GUEST OPINION: Last week a troubling report from HSC about ePrescribing concluded that it wasn’t working as advertised. Practices were having trouble sending prescriptions electronically to pharmacies and weren’t receiving medication and formulary information about their patients. Similar reports from their pilot projects are expected this month from government agencies AHRQ and CMS.
Since the first wave of venture-backed ePrescribing companies failed, the big PBMs created RxHub in order to get formulary information and medication history into ePrescribing applications, and the pharmacies created Surescripts to enable prescriptions to be sent directly into pharmacies’ order systems. But apparently we haven’t made that much progress. As Surescripts’ president Kevin Hutchinson put it: “We agree with the vast majority of the report’s conclusions and appreciate them highlighting what was going on then (late 2005 to mid 2006), because it gives us a chance to highlight the progress since!”
That progress requires two main technical steps. Pharmacy system vendors need to be able to accept an electronic script from the Surescripts network, and EMR and stand-alone eRx vendors’ applications need to deliver an electronic prescription using the NCPDP standard. These have largely been achieved. Most stores belonging to the big chains are now certified, as are a growing minority of the independent pharmacies (18% vs. less than 3% a year ago). 65% of pharmacies are accepting eRx. Similarly, now all the major standalone eRx vendors and EMR vendors are Surescripts certified.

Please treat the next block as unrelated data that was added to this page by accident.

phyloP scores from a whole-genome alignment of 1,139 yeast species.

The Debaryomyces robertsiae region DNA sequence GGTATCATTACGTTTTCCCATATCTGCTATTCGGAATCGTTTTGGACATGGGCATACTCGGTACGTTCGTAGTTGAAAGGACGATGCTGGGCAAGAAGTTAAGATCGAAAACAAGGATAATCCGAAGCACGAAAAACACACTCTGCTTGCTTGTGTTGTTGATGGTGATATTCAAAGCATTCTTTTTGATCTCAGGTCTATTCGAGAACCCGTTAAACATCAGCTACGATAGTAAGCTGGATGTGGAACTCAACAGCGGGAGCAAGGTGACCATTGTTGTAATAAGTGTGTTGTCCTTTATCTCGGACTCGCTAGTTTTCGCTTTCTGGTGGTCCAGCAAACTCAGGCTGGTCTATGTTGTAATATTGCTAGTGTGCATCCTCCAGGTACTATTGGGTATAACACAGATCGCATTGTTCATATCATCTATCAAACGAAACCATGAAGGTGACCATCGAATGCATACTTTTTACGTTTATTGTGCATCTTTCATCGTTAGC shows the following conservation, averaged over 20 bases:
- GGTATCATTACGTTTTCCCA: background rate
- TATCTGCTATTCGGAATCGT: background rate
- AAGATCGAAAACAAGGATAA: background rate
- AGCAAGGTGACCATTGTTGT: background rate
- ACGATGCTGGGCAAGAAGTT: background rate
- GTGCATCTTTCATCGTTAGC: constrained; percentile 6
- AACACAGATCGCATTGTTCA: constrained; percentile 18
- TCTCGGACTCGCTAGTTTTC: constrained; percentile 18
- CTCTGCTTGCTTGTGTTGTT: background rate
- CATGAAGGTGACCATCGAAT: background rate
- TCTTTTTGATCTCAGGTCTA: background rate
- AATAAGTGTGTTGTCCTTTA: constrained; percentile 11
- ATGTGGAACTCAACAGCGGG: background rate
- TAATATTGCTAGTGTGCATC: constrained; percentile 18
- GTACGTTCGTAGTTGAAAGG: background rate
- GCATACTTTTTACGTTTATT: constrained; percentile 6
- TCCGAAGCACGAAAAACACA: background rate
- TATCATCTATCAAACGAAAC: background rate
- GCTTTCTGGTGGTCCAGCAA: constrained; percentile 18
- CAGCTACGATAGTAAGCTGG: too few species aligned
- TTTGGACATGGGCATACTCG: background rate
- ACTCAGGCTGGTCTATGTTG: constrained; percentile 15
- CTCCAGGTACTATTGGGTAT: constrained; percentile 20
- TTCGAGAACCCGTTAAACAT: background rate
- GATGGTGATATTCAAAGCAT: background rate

But that’s hardly all that’s needed. Workflow changes are required in physician practices and pharmacies. Given that a tiny proportion of the 3 billion scripts each year is electronic (versus paper, phone or fax), it’s hard for pharmacists to get in the habit of looking in their system for new, incoming eRx.
The same is true for providing patient drug information to the physician. RxHub’s COO J.P. Little says that it supplies eligibility, formulary, and medication history for 150 million Americans not just from the big three PBMs. For example, the entire Wellpoint system is currently being brought on to RxHub.
But Little concedes not all eRx applications are accessing that information. In part, this is because many EMR vendors are just now adding eRx connectivity and only about 20% of customers upgrade to the latest release each year. Little is realistic: “The good news is that the light is at the end of the tunnel. We were overly optimistic that if we landed the big guys we'd have transactions coming out of our ears -- it's just a long process. We're about 10 years into a 20-year process.” He cites the Southeast Michigan eRx pilot where RxHub can answer 8 out of 10 eligibility requests as a model for the future.
Despite these problems ePrescribing volume is growing fast. Both RxHub and Surescripts claim that their volume transaction was up tenfold from 2005 to 2006 and will grow as much again this year. Both are encouraged by the physicians in the HSC report who, despite all the problems, won’t go back to paper. They’re both convinced that the complete end-to-end connectivity required for eRx is much closer than it was a year ago.
That of course leaves the even bigger step -- there are still more than 80% of American physicians yet to migrate from the prescription pad. Hopefully when they come the infrastructure will be ready.
Matthew Holt is a health care consultant, occasional contributor to DHP and author, The Health Care Blog. He can be reached at firstname.lastname@example.org
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